·    Login to the endpoint as the first domain user. Do you see the network drive mapped in windows explorer? No? Use gpresult via the cmd to find out why. If you do see it, try to access the drive. You should be denied if you set permissions correctly. Login as the second domain user, they should be able to open the mapped drive.

·    What if the account in the group tries to access the second drive? You should be able to get in.

·    Login to the windows endpoint as the second non-admin account. You should not have access to this drive because you are not in the group. Do not log off. Add this account to the group. Can you access the drive now? No? Logoff and login back in. Can you access the drive now?

·    Remove the share from the domain controller. We don't like putting shares on domain controllers if we don't have to.

·    Build out another two servers and join it to the domain as member servers.

·    Install DFS and File server roles/features on both servers.

·    Create a file share on bother servers with the same folder name. Create files on both servers. Make sure they are different. (i.e server1 will have "TextDoc01", server 2 will have "TextDoc02" in their shares).

·    Create a DFS name space. Add those shares to the name space.

·    On a domain joined endpoint, navigate to the DFS namespace you created. You should be able to see both files.

·    Create a DFS Replication group. Make it so that you have two way replication. You should now see both files on both servers. Make a change on one server and see if it replicates to another server. Does it work? Great. (you can shut down the file servers for now if you want or use them for the next step)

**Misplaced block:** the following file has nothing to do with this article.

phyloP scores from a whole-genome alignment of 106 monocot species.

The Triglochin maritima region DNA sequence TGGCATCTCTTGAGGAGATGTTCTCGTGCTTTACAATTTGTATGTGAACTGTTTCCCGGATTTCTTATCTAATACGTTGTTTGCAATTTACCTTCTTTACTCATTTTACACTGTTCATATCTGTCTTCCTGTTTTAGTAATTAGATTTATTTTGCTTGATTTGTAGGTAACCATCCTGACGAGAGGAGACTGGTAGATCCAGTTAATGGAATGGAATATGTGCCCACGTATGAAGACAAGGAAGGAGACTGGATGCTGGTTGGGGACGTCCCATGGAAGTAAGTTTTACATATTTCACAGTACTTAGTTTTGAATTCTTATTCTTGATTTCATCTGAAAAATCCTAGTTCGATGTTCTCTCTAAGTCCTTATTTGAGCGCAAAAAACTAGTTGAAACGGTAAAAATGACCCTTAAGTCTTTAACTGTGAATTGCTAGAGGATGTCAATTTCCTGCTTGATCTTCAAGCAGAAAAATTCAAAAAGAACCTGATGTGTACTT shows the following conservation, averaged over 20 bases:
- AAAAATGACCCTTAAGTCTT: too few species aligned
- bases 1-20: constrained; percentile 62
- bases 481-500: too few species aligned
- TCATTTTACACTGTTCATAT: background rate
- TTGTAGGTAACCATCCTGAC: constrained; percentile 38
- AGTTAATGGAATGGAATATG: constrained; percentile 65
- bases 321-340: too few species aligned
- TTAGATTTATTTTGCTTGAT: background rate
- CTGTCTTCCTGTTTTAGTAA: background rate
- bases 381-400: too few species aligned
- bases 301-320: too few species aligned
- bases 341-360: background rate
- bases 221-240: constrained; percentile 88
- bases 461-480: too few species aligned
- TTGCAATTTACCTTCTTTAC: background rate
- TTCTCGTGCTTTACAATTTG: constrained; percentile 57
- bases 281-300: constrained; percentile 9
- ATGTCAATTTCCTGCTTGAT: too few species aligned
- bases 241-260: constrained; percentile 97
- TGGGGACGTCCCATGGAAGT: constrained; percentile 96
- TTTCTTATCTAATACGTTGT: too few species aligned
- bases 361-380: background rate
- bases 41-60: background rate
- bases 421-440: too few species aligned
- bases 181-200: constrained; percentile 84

·    Configure WSUS so that you will only download Security updates for the desktop and server OS's ( highly recommend that you do not download any updates if you have access to the internet from this server)

·    Bonus points, install WSUS on another server and create a downstream server)

·    Create some groups in WSUS. Servers and endpoints will do nicely for names.

·    Create a new group policy that points workstations into the WSUS workstation group, points to WSUS for updates, and stop workstations from automatically downloading updates.

·    Read up on approving and pushing updates since the current assumption is that there are no updates to be pushed in this enclosed test network since there is no internet access to down load them. I believe there is a way to manually add updates to WSUS but I'm a bit foggy on that. Research it.

·    Do the same for servers.

·    Create a new AD user via powershell.

·    Create a new AD group via powershell.

·    Print a list of all domain users and computers in powershell, names only

·    Use powershell to pull a list of users who have remote as their office. If no users have remote listed as their office, use powershell to set that attribute and then pull users who have remote as their office.

·    Remove a user account from AD using powershell

·    Add a user to a group using powershell

·    Provision new AD users via a CSV in powershell

This is really only scratching the surface of a typical medium-large to enterprise level network. However, this should be enough to get you started.